Jonathan completed an MSc in Biomedical Science at the University of Hull in 2007. From there he was awarded an EPSRC CASE (Unilever PLC) PhD studentship in the Department of Chemistry at the University of Hull, under the supervision of Prof Stephen Haswell and Prof Stephen Kelly. The project involved the microfluidic synthesis of deuterium labelled theaflavin and the antimicrobial activity of polyphenols. Upon completing his PhD, Jonathan undertook a fixed term Postdoctoral position with Prof Stephen Kelly to investigate the novel synthesis and antibacterial activity of metal nanoparticles.
In December 2012 he began a Postdoctoral appointment with Dr David Wareham in the Centre for Immunobiology at Queen Mary, University of London (QMUL). Over the next 3 years at QMUL, Jonathan conducted various research projects investigating the in vitro and in vivo activity of novel antimicrobials and antibiotic combinations against multidrug-resistant bacteria. He was also involved with several projects investigating the virulence of Gram-negative bacteria in the Galleria mellonella model. During this period Jonathan continued to collaborate with the University of Hull and also worked with other research groups at the University of Oxford, UCL, Pfizer and Merck.
In October 2015, Jonathan became Postdoctoral Research Fellow at the University of Surrey on a BBSRC funded project with Prof Roberto La Ragione, to study the antibacterial activity and cytotoxicity of carbon monoxide releasing molecules (CORMs) against avian pathogenic Escherichia coli (APEC), Acinetobacter baumannii and Pseudomonas aeruginosa, in collaboration with Prof Robert Poole and his group at the University of Sheffield.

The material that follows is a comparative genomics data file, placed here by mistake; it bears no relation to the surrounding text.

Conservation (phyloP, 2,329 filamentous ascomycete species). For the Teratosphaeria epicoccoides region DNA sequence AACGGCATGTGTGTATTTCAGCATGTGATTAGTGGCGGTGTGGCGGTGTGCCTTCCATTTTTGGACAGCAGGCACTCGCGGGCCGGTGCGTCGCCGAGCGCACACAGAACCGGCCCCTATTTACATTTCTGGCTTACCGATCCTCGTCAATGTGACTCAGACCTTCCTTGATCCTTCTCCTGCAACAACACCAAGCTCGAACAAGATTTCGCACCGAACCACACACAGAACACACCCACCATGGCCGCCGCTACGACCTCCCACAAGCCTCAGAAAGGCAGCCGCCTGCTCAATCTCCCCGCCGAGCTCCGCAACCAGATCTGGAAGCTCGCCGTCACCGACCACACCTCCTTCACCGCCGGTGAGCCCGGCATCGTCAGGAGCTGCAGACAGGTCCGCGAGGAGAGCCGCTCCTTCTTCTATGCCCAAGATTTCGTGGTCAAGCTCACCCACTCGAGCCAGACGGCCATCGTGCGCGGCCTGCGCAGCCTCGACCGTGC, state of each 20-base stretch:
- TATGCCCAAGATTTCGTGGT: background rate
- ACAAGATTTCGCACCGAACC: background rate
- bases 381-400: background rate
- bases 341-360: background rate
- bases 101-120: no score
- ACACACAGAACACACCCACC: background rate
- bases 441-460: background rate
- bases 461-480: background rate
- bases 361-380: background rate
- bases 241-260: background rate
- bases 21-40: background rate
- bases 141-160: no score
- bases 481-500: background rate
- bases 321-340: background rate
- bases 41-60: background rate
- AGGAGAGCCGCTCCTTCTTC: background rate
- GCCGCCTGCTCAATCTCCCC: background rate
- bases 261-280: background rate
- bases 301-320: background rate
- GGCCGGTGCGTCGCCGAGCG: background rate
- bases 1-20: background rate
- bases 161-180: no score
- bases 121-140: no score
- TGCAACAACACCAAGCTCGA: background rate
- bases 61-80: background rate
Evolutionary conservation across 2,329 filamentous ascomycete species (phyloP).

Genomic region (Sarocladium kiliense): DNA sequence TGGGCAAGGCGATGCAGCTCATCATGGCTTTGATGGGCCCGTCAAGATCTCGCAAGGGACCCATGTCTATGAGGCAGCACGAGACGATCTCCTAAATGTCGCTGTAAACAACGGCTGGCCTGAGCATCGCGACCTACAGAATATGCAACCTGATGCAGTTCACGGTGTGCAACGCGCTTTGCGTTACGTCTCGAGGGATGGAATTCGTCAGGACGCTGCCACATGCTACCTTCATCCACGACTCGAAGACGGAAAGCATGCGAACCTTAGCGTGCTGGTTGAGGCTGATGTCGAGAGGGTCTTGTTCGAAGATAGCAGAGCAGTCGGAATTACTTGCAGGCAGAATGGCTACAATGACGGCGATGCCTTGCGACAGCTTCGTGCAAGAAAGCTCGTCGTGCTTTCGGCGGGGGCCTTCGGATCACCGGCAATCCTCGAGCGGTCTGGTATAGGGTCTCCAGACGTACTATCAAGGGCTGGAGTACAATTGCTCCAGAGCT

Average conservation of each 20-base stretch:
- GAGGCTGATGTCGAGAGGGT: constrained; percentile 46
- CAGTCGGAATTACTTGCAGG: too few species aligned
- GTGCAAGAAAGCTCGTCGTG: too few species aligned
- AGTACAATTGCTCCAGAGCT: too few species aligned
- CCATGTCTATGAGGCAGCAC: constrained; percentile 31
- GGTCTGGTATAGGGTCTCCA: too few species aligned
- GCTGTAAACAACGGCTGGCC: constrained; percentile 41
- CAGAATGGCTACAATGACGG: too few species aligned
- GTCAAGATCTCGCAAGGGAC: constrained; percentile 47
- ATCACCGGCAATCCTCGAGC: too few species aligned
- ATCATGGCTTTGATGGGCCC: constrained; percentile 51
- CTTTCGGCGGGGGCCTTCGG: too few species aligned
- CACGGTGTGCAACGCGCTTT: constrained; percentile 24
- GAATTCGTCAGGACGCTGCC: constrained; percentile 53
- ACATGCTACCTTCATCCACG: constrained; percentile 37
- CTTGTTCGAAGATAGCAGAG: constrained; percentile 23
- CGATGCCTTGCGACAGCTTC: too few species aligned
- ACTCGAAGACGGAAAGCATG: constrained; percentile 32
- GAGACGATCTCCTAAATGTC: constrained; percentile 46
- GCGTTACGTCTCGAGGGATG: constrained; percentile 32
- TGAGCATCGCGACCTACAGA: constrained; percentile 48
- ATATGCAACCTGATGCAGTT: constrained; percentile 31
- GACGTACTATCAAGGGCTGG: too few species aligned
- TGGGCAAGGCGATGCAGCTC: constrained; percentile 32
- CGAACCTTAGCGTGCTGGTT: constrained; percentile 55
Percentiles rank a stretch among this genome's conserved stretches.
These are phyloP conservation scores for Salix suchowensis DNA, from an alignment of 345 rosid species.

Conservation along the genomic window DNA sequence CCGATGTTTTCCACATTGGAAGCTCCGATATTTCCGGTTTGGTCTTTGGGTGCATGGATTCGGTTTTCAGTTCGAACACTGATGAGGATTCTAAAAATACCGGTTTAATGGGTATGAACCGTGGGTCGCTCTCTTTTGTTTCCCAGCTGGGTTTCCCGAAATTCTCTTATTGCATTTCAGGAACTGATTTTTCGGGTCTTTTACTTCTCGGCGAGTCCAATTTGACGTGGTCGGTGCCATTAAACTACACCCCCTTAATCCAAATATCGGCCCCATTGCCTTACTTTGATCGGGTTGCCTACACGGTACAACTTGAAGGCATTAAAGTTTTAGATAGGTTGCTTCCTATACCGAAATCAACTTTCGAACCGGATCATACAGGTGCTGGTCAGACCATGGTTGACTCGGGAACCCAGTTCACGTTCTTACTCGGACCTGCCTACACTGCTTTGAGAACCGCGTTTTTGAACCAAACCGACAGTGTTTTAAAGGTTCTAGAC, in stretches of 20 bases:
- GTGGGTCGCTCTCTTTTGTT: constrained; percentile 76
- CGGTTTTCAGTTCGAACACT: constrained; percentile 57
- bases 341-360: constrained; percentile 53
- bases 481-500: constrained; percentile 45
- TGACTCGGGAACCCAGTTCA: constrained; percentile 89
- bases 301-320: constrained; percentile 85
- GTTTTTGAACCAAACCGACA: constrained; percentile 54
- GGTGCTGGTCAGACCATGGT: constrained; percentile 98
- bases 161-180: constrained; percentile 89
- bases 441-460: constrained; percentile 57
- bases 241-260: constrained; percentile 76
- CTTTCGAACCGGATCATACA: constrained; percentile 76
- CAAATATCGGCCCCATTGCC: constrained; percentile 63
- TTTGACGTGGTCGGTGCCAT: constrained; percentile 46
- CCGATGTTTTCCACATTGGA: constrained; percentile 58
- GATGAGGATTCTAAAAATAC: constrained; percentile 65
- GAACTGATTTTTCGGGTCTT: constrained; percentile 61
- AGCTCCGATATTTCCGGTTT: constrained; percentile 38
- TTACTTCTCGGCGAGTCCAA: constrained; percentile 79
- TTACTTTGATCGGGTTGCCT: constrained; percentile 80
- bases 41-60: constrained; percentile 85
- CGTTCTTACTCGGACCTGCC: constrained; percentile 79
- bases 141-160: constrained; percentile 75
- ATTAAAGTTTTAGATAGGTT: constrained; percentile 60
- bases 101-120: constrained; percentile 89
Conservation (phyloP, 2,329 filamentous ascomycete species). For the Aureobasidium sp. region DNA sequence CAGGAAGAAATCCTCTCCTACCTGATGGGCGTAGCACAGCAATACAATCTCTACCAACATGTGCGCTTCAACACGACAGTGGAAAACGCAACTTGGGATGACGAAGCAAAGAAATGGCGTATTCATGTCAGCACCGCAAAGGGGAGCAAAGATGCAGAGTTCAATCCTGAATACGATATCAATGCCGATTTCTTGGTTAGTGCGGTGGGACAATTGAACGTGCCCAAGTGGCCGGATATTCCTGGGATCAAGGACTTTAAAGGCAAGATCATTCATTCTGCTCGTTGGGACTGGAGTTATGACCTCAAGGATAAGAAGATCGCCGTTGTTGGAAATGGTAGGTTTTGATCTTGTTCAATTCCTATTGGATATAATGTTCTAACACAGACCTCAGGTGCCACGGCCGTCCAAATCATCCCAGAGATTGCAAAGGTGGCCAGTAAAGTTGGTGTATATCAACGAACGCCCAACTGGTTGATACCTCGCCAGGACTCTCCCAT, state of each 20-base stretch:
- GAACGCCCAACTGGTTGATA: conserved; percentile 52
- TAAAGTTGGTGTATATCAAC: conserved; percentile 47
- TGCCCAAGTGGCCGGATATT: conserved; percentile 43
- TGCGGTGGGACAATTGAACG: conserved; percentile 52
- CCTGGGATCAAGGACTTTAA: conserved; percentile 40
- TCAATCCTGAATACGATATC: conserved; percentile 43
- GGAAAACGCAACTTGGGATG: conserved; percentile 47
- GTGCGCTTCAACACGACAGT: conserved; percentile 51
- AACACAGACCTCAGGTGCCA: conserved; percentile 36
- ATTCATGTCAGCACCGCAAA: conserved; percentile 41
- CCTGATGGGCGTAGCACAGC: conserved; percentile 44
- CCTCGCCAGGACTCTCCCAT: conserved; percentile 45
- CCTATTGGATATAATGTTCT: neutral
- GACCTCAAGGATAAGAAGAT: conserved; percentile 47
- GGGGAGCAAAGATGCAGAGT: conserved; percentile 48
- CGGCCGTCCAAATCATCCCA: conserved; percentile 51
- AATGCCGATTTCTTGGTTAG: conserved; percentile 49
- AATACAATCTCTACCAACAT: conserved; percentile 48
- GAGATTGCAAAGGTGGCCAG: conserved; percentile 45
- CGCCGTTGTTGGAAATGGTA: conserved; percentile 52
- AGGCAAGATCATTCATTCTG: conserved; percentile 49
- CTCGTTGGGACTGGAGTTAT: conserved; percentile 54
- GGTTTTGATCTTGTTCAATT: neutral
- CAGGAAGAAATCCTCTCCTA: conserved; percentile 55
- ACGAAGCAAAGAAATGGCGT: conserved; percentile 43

Antimicrobial resistance is a critical global issue and infections resulting from multidrug-resistant (MDR) bacterial strains have become more frequent, leading to longer hospital stays, an increased financial burden to health services and higher rates of morbidity and mortality. This has been compounded by a marked decline in antibiotic development over the past 40 years, and some infections are now untreatable with conventional drugs. By increasing the resources for research into new drug development, improved diagnostics, and educating both clinicians and the public on how to more appropriately use these 'magic bullets', it may be possible to avoid a 'post antibiotic era'.
Jonathan's research interests include the mechanisms of antimicrobial resistance in Gram-negative bacteria and the development of novel antimicrobial chemotherapies. He also has a particular interest in alternatives to traditional antibiotics, including metal nanoparticles and natural compounds such as polyphenols, and their development for clinical use in humans and animals. Other interests also include bacterial virulence and infection control.
Jonathan has previously delivered lectures at the University of Hull on Infection Control, for third year Undergraduate/MSc students and on Nosocomial Infections for second year BSc students at Queen Mary University of London. Jonathan has also been involved in the teaching of Medical Microbiology and Analytical Chemistry laboratory practicals at the University of Hull and more recently at the University of Surrey.
Alongside Jonathan's personal research activities, he is involved in the design and supervision of BSc and MSc projects and the supervision of PhD students. Jonathan is also involved in the day to day management of the bacteriology laboratories at the Veterinary Medicine main academic building.
Member of the British Society for Antimicrobial Chemotherapy (BSAC) Member of the European Society of Clinical Microbiology and Infectious Diseases (ESCMID) Member of the American Society of Microbiology (ASM) Champion for Antibiotic Action
Peer Reviewer for: RSC advances, Green Chemistry, Journal of Antimicrobial Chemotherapy, Nutrition, Journal of Microbiology and Biochemistry, FEMS Microbiology and the International Journal of Antimicrobial Agents. Review editor for Frontiers in Microbiology.